Wednesday, February 1, 2012
So, I sought out a set of dice and found them wherever I could. As it turns out, the dice I bought were identical to the ones some people got in their Holmes sets. I later acquired a duplicate set in my copy of Gamma World. When I got those dice, I thought they were the coolest things in the world, not knowing any better. I used them for a couple of years, since I hadn't yet succumbed to dice fetishism and saw no need to buy more, even though the D20 was rapidly losing its edges and becoming spherical through continued use.
After that initial set of dice, the next set I acquired came in the Moldvay-edited Basic Set. They were blue, like the ones pictured above (those in my Expert Set were yellow), and they also exerted a strange fascination for me. For one, they came with a little black crayon to color in the numbers. This struck me as peculiar, since my original dice came pre-inked. Also of interest was that the D20 was actually numbered 1-20 as opposed to 0-9 twice, a fact that TSR proudly proclaims in its advertisement. I honestly don't know if the ad is correct in its claim, but, if so, it wasn't until 1981 that the hobby saw a "true" D20. I can't speak to the truth of it one way or the other, only that I personally never saw one numbered 1-20 until 1981.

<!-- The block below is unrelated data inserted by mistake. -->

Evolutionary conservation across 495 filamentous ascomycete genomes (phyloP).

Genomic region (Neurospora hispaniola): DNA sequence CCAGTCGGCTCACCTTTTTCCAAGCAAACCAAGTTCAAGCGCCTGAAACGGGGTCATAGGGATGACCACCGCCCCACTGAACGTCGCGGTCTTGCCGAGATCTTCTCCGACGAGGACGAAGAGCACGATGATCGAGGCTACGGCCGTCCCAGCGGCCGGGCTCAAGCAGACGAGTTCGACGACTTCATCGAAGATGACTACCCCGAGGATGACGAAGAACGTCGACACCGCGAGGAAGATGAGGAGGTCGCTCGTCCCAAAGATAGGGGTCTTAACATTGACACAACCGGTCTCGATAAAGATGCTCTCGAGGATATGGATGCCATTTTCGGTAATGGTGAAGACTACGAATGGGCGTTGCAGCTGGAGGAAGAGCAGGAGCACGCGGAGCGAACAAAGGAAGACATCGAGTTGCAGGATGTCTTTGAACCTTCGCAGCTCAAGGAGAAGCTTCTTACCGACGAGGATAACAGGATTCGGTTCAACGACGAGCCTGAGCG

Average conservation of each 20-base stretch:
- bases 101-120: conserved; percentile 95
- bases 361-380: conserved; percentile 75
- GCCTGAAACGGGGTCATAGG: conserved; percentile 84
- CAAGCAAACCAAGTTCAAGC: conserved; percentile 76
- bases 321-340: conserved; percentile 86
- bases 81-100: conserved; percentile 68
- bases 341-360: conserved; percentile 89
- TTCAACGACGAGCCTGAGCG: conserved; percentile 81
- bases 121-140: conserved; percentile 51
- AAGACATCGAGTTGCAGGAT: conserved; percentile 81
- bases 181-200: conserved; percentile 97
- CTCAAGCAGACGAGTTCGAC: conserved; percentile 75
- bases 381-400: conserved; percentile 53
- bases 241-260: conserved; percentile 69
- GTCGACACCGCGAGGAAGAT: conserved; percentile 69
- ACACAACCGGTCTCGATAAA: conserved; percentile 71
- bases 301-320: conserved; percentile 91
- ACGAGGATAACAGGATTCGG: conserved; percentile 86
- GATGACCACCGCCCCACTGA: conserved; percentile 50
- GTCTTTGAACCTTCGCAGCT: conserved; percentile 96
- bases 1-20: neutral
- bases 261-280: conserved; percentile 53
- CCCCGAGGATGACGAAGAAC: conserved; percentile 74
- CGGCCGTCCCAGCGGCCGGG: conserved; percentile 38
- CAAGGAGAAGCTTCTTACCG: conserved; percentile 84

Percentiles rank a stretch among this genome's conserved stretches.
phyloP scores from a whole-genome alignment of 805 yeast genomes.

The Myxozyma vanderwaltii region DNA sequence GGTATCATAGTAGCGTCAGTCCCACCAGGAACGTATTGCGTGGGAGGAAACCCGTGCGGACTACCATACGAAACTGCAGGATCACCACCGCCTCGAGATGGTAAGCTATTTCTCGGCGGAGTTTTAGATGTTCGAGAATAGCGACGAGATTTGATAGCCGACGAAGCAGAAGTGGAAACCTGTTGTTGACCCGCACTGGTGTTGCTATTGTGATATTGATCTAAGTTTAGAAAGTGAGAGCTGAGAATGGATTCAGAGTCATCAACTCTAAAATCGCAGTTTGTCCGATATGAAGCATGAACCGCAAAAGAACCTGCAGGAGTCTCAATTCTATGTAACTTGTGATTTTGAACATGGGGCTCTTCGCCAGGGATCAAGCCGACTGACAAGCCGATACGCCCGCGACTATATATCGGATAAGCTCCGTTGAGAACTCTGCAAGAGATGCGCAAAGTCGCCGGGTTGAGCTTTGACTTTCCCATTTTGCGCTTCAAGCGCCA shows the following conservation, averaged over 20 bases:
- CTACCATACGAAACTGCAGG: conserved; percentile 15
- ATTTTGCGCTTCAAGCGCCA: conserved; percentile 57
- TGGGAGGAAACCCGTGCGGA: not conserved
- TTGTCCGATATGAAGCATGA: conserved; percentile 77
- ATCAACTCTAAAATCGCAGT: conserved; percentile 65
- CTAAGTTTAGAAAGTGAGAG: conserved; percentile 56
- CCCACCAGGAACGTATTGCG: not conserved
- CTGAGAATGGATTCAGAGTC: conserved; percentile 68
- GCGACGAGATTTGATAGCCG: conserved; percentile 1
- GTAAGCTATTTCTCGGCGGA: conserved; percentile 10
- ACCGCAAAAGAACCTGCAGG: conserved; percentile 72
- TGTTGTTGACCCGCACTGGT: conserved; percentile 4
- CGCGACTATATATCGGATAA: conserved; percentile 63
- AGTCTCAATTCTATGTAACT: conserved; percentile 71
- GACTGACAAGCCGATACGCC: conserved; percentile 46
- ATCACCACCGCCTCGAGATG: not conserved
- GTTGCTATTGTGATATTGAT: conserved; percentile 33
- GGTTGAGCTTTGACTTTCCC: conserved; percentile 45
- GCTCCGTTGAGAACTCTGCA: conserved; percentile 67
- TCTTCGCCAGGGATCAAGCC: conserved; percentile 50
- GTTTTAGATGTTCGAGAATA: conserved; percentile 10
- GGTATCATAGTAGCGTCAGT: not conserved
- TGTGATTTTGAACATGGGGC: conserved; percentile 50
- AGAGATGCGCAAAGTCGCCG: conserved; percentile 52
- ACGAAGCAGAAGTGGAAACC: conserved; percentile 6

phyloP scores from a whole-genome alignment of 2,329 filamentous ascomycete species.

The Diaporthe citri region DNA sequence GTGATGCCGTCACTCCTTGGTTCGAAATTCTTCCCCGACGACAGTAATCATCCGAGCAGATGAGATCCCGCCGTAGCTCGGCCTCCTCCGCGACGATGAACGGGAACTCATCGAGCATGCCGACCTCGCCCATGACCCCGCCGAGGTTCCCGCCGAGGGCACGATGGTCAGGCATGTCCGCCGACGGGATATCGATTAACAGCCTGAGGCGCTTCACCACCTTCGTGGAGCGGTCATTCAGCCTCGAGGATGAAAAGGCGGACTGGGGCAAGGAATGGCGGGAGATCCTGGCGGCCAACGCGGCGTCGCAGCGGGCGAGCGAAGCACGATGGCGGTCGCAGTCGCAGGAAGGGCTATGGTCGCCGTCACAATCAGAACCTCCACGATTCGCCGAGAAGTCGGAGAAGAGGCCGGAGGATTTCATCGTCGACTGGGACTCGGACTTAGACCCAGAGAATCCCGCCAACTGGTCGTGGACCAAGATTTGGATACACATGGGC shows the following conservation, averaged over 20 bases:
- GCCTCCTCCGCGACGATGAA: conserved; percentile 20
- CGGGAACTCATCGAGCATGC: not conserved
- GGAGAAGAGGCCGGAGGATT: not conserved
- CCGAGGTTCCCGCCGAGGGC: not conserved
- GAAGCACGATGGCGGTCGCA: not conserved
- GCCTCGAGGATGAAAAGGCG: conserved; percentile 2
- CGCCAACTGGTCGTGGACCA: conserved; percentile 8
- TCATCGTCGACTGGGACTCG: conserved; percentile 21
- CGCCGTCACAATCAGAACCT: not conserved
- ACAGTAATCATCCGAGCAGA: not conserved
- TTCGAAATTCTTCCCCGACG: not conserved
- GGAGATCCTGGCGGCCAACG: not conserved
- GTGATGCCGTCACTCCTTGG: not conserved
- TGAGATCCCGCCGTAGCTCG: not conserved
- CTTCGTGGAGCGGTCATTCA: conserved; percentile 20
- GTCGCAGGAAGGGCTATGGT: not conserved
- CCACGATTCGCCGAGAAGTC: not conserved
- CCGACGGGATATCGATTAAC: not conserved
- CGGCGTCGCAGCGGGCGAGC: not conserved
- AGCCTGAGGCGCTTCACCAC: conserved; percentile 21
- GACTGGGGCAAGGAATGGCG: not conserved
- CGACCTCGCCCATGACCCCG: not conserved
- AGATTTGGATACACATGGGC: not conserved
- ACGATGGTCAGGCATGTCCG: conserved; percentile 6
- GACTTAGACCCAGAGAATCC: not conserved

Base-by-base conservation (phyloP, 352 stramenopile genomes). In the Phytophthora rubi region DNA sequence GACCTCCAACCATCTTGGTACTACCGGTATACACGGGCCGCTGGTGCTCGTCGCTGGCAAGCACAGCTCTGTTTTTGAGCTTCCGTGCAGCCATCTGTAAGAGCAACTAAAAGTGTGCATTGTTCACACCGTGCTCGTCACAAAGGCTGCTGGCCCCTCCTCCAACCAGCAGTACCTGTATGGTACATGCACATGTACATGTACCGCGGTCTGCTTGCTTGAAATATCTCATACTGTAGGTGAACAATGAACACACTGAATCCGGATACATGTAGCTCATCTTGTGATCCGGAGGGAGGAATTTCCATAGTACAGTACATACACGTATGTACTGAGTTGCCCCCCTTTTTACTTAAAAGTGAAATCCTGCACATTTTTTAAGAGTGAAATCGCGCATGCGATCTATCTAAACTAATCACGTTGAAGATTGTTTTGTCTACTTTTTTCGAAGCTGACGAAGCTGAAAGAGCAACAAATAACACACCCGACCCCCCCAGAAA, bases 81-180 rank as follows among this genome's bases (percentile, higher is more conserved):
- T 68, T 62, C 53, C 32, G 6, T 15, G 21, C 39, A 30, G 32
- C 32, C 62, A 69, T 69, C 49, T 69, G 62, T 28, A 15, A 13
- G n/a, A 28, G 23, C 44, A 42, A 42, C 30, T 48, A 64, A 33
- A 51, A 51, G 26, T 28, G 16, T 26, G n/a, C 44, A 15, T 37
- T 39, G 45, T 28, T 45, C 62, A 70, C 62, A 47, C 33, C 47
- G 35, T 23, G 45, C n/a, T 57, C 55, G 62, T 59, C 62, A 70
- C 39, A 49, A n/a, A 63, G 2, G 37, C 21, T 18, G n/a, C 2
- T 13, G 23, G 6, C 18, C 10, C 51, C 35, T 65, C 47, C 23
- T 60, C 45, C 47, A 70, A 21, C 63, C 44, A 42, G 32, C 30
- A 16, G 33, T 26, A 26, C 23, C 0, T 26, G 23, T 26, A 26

Over time, I acquired several more sets of "Dragon Dice," as TSR called them. For some reason, I really liked them, even though they weren't of the greatest quality. Over time, they too started to show signs of wear, losing their edges through regular use. But they were smaller than my original dice and were of uniform colors, two qualities my younger self found very appealing. Indeed, Dragon Dice were my gateway to the wider world of matched dice sets. When I started playing, I never saw anyone with matched dice sets, only hodgepodge collections of them. Once I acquired my Dragon Dice, though, I found it harder and harder to use "mismatched" dice and slowly started acquiring a sizable collection of dice sets.
Eventually, I stopped using my Dragon Dice, moving on to dice produced by Gamescience or The Armory, both of which were much, much better made and available in a wider variety of colors and materials. But I still have a certain fondness for these TSR dice, as they introduced me to one of the weirder aspects of our hobby (at least to outsiders): its fascination with dice.